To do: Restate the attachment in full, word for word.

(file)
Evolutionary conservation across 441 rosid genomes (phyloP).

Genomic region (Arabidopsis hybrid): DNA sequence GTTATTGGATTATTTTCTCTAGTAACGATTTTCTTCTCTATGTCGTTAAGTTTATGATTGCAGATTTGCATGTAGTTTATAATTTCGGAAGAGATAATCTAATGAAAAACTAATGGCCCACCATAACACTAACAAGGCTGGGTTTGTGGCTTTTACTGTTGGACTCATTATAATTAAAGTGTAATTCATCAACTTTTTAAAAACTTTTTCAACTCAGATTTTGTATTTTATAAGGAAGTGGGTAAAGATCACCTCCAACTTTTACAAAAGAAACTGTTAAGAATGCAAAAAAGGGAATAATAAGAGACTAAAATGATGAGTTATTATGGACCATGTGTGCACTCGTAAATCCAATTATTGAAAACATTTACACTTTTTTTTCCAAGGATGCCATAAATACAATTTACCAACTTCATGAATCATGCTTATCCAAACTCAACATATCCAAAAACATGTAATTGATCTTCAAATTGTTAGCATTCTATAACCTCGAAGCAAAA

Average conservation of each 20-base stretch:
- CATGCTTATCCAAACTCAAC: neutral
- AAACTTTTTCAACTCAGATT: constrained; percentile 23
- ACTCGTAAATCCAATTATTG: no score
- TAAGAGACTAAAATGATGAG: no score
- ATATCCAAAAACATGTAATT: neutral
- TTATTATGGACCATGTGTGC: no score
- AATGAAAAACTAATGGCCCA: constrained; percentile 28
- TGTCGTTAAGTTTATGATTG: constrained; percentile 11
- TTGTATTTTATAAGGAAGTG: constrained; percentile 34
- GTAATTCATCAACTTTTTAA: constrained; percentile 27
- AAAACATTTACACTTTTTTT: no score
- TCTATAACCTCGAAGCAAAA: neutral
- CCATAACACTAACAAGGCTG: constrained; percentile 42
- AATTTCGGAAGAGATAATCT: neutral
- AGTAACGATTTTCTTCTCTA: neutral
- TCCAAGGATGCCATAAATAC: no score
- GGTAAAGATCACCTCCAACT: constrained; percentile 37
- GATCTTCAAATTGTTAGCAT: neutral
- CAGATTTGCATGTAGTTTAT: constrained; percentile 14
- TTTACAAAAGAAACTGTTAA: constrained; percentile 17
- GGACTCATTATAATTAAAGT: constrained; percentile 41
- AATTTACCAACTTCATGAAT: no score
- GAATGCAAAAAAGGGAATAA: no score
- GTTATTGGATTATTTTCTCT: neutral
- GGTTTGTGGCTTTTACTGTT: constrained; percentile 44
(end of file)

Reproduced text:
Evolutionary conservation across 441 rosid genomes (phyloP).

Genomic region (Arabidopsis hybrid): DNA sequence GTTATTGGATTATTTTCTCTAGTAACGATTTTCTTCTCTATGTCGTTAAGTTTATGATTGCAGATTTGCATGTAGTTTATAATTTCGGAAGAGATAATCTAATGAAAAACTAATGGCCCACCATAACACTAACAAGGCTGGGTTTGTGGCTTTTACTGTTGGACTCATTATAATTAAAGTGTAATTCATCAACTTTTTAAAAACTTTTTCAACTCAGATTTTGTATTTTATAAGGAAGTGGGTAAAGATCACCTCCAACTTTTACAAAAGAAACTGTTAAGAATGCAAAAAAGGGAATAATAAGAGACTAAAATGATGAGTTATTATGGACCATGTGTGCACTCGTAAATCCAATTATTGAAAACATTTACACTTTTTTTTCCAAGGATGCCATAAATACAATTTACCAACTTCATGAATCATGCTTATCCAAACTCAACATATCCAAAAACATGTAATTGATCTTCAAATTGTTAGCATTCTATAACCTCGAAGCAAAA

Average conservation of each 20-base stretch:
- CATGCTTATCCAAACTCAAC: neutral
- AAACTTTTTCAACTCAGATT: constrained; percentile 23
- ACTCGTAAATCCAATTATTG: no score
- TAAGAGACTAAAATGATGAG: no score
- ATATCCAAAAACATGTAATT: neutral
- TTATTATGGACCATGTGTGC: no score
- AATGAAAAACTAATGGCCCA: constrained; percentile 28
- TGTCGTTAAGTTTATGATTG: constrained; percentile 11
- TTGTATTTTATAAGGAAGTG: constrained; percentile 34
- GTAATTCATCAACTTTTTAA: constrained; percentile 27
- AAAACATTTACACTTTTTTT: no score
- TCTATAACCTCGAAGCAAAA: neutral
- CCATAACACTAACAAGGCTG: constrained; percentile 42
- AATTTCGGAAGAGATAATCT: neutral
- AGTAACGATTTTCTTCTCTA: neutral
- TCCAAGGATGCCATAAATAC: no score
- GGTAAAGATCACCTCCAACT: constrained; percentile 37
- GATCTTCAAATTGTTAGCAT: neutral
- CAGATTTGCATGTAGTTTAT: constrained; percentile 14
- TTTACAAAAGAAACTGTTAA: constrained; percentile 17
- GGACTCATTATAATTAAAGT: constrained; percentile 41
- AATTTACCAACTTCATGAAT: no score
- GAATGCAAAAAAGGGAATAA: no score
- GTTATTGGATTATTTTCTCT: neutral
- GGTTTGTGGCTTTTACTGTT: constrained; percentile 44